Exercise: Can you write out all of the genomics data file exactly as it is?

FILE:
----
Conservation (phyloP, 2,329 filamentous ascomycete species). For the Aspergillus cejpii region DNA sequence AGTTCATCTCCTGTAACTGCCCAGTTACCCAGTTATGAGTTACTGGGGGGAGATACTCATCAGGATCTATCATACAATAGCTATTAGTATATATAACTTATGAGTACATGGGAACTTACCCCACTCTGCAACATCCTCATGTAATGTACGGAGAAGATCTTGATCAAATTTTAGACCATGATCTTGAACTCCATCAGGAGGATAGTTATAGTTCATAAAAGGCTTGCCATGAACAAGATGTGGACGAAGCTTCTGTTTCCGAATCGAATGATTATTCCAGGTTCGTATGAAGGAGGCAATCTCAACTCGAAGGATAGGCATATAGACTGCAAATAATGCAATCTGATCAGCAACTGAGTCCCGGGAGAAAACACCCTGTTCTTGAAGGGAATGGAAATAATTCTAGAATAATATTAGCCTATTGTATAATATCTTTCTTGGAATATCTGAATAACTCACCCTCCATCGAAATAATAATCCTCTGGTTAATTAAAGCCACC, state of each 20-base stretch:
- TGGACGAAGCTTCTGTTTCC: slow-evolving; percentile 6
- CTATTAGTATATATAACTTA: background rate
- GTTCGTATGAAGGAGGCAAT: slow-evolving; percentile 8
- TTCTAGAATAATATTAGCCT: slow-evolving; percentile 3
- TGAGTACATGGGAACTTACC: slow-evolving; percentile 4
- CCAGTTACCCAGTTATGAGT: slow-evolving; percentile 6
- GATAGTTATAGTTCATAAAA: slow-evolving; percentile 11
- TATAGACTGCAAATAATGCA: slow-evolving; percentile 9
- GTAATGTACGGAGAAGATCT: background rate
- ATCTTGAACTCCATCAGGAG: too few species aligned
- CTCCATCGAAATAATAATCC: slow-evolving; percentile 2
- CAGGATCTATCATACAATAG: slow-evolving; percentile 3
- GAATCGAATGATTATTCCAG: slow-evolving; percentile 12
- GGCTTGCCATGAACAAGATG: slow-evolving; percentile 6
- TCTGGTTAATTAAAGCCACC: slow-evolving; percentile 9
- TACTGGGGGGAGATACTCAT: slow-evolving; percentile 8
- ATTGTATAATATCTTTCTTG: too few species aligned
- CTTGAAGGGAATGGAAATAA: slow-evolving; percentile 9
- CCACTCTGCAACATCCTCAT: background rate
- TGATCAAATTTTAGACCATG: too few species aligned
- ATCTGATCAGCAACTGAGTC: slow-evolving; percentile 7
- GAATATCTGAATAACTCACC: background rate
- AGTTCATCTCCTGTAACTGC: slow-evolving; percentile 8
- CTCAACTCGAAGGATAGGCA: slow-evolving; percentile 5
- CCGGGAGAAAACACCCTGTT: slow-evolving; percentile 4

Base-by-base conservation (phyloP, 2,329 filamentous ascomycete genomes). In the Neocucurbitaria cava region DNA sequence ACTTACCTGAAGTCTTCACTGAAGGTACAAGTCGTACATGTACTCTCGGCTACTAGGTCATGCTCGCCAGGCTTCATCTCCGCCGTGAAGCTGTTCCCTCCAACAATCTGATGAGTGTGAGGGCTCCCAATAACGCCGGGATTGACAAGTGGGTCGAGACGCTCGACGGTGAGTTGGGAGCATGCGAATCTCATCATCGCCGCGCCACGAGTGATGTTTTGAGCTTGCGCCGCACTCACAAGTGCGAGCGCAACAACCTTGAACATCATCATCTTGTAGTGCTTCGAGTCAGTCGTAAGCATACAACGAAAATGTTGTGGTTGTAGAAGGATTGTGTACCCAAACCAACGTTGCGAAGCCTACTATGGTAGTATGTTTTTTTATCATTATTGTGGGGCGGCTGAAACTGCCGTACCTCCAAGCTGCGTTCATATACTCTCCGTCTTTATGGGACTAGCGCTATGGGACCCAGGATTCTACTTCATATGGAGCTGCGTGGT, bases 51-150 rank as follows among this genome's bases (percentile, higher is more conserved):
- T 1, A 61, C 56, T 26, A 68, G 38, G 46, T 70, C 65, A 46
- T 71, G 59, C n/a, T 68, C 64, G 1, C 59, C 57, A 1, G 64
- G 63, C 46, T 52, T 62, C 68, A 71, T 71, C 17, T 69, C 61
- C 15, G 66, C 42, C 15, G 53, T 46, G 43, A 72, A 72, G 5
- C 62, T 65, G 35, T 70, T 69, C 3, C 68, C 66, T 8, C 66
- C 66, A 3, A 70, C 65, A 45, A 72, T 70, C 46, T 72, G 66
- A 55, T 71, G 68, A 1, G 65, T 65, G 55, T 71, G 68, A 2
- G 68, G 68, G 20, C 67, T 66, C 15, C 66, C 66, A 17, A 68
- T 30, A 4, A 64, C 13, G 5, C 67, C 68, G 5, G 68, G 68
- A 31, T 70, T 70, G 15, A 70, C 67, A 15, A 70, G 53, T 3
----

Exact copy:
Conservation (phyloP, 2,329 filamentous ascomycete species). For the Aspergillus cejpii region DNA sequence AGTTCATCTCCTGTAACTGCCCAGTTACCCAGTTATGAGTTACTGGGGGGAGATACTCATCAGGATCTATCATACAATAGCTATTAGTATATATAACTTATGAGTACATGGGAACTTACCCCACTCTGCAACATCCTCATGTAATGTACGGAGAAGATCTTGATCAAATTTTAGACCATGATCTTGAACTCCATCAGGAGGATAGTTATAGTTCATAAAAGGCTTGCCATGAACAAGATGTGGACGAAGCTTCTGTTTCCGAATCGAATGATTATTCCAGGTTCGTATGAAGGAGGCAATCTCAACTCGAAGGATAGGCATATAGACTGCAAATAATGCAATCTGATCAGCAACTGAGTCCCGGGAGAAAACACCCTGTTCTTGAAGGGAATGGAAATAATTCTAGAATAATATTAGCCTATTGTATAATATCTTTCTTGGAATATCTGAATAACTCACCCTCCATCGAAATAATAATCCTCTGGTTAATTAAAGCCACC, state of each 20-base stretch:
- TGGACGAAGCTTCTGTTTCC: slow-evolving; percentile 6
- CTATTAGTATATATAACTTA: background rate
- GTTCGTATGAAGGAGGCAAT: slow-evolving; percentile 8
- TTCTAGAATAATATTAGCCT: slow-evolving; percentile 3
- TGAGTACATGGGAACTTACC: slow-evolving; percentile 4
- CCAGTTACCCAGTTATGAGT: slow-evolving; percentile 6
- GATAGTTATAGTTCATAAAA: slow-evolving; percentile 11
- TATAGACTGCAAATAATGCA: slow-evolving; percentile 9
- GTAATGTACGGAGAAGATCT: background rate
- ATCTTGAACTCCATCAGGAG: too few species aligned
- CTCCATCGAAATAATAATCC: slow-evolving; percentile 2
- CAGGATCTATCATACAATAG: slow-evolving; percentile 3
- GAATCGAATGATTATTCCAG: slow-evolving; percentile 12
- GGCTTGCCATGAACAAGATG: slow-evolving; percentile 6
- TCTGGTTAATTAAAGCCACC: slow-evolving; percentile 9
- TACTGGGGGGAGATACTCAT: slow-evolving; percentile 8
- ATTGTATAATATCTTTCTTG: too few species aligned
- CTTGAAGGGAATGGAAATAA: slow-evolving; percentile 9
- CCACTCTGCAACATCCTCAT: background rate
- TGATCAAATTTTAGACCATG: too few species aligned
- ATCTGATCAGCAACTGAGTC: slow-evolving; percentile 7
- GAATATCTGAATAACTCACC: background rate
- AGTTCATCTCCTGTAACTGC: slow-evolving; percentile 8
- CTCAACTCGAAGGATAGGCA: slow-evolving; percentile 5
- CCGGGAGAAAACACCCTGTT: slow-evolving; percentile 4

Base-by-base conservation (phyloP, 2,329 filamentous ascomycete genomes). In the Neocucurbitaria cava region DNA sequence ACTTACCTGAAGTCTTCACTGAAGGTACAAGTCGTACATGTACTCTCGGCTACTAGGTCATGCTCGCCAGGCTTCATCTCCGCCGTGAAGCTGTTCCCTCCAACAATCTGATGAGTGTGAGGGCTCCCAATAACGCCGGGATTGACAAGTGGGTCGAGACGCTCGACGGTGAGTTGGGAGCATGCGAATCTCATCATCGCCGCGCCACGAGTGATGTTTTGAGCTTGCGCCGCACTCACAAGTGCGAGCGCAACAACCTTGAACATCATCATCTTGTAGTGCTTCGAGTCAGTCGTAAGCATACAACGAAAATGTTGTGGTTGTAGAAGGATTGTGTACCCAAACCAACGTTGCGAAGCCTACTATGGTAGTATGTTTTTTTATCATTATTGTGGGGCGGCTGAAACTGCCGTACCTCCAAGCTGCGTTCATATACTCTCCGTCTTTATGGGACTAGCGCTATGGGACCCAGGATTCTACTTCATATGGAGCTGCGTGGT, bases 51-150 rank as follows among this genome's bases (percentile, higher is more conserved):
- T 1, A 61, C 56, T 26, A 68, G 38, G 46, T 70, C 65, A 46
- T 71, G 59, C n/a, T 68, C 64, G 1, C 59, C 57, A 1, G 64
- G 63, C 46, T 52, T 62, C 68, A 71, T 71, C 17, T 69, C 61
- C 15, G 66, C 42, C 15, G 53, T 46, G 43, A 72, A 72, G 5
- C 62, T 65, G 35, T 70, T 69, C 3, C 68, C 66, T 8, C 66
- C 66, A 3, A 70, C 65, A 45, A 72, T 70, C 46, T 72, G 66
- A 55, T 71, G 68, A 1, G 65, T 65, G 55, T 71, G 68, A 2
- G 68, G 68, G 20, C 67, T 66, C 15, C 66, C 66, A 17, A 68
- T 30, A 4, A 64, C 13, G 5, C 67, C 68, G 5, G 68, G 68
- A 31, T 70, T 70, G 15, A 70, C 67, A 15, A 70, G 53, T 3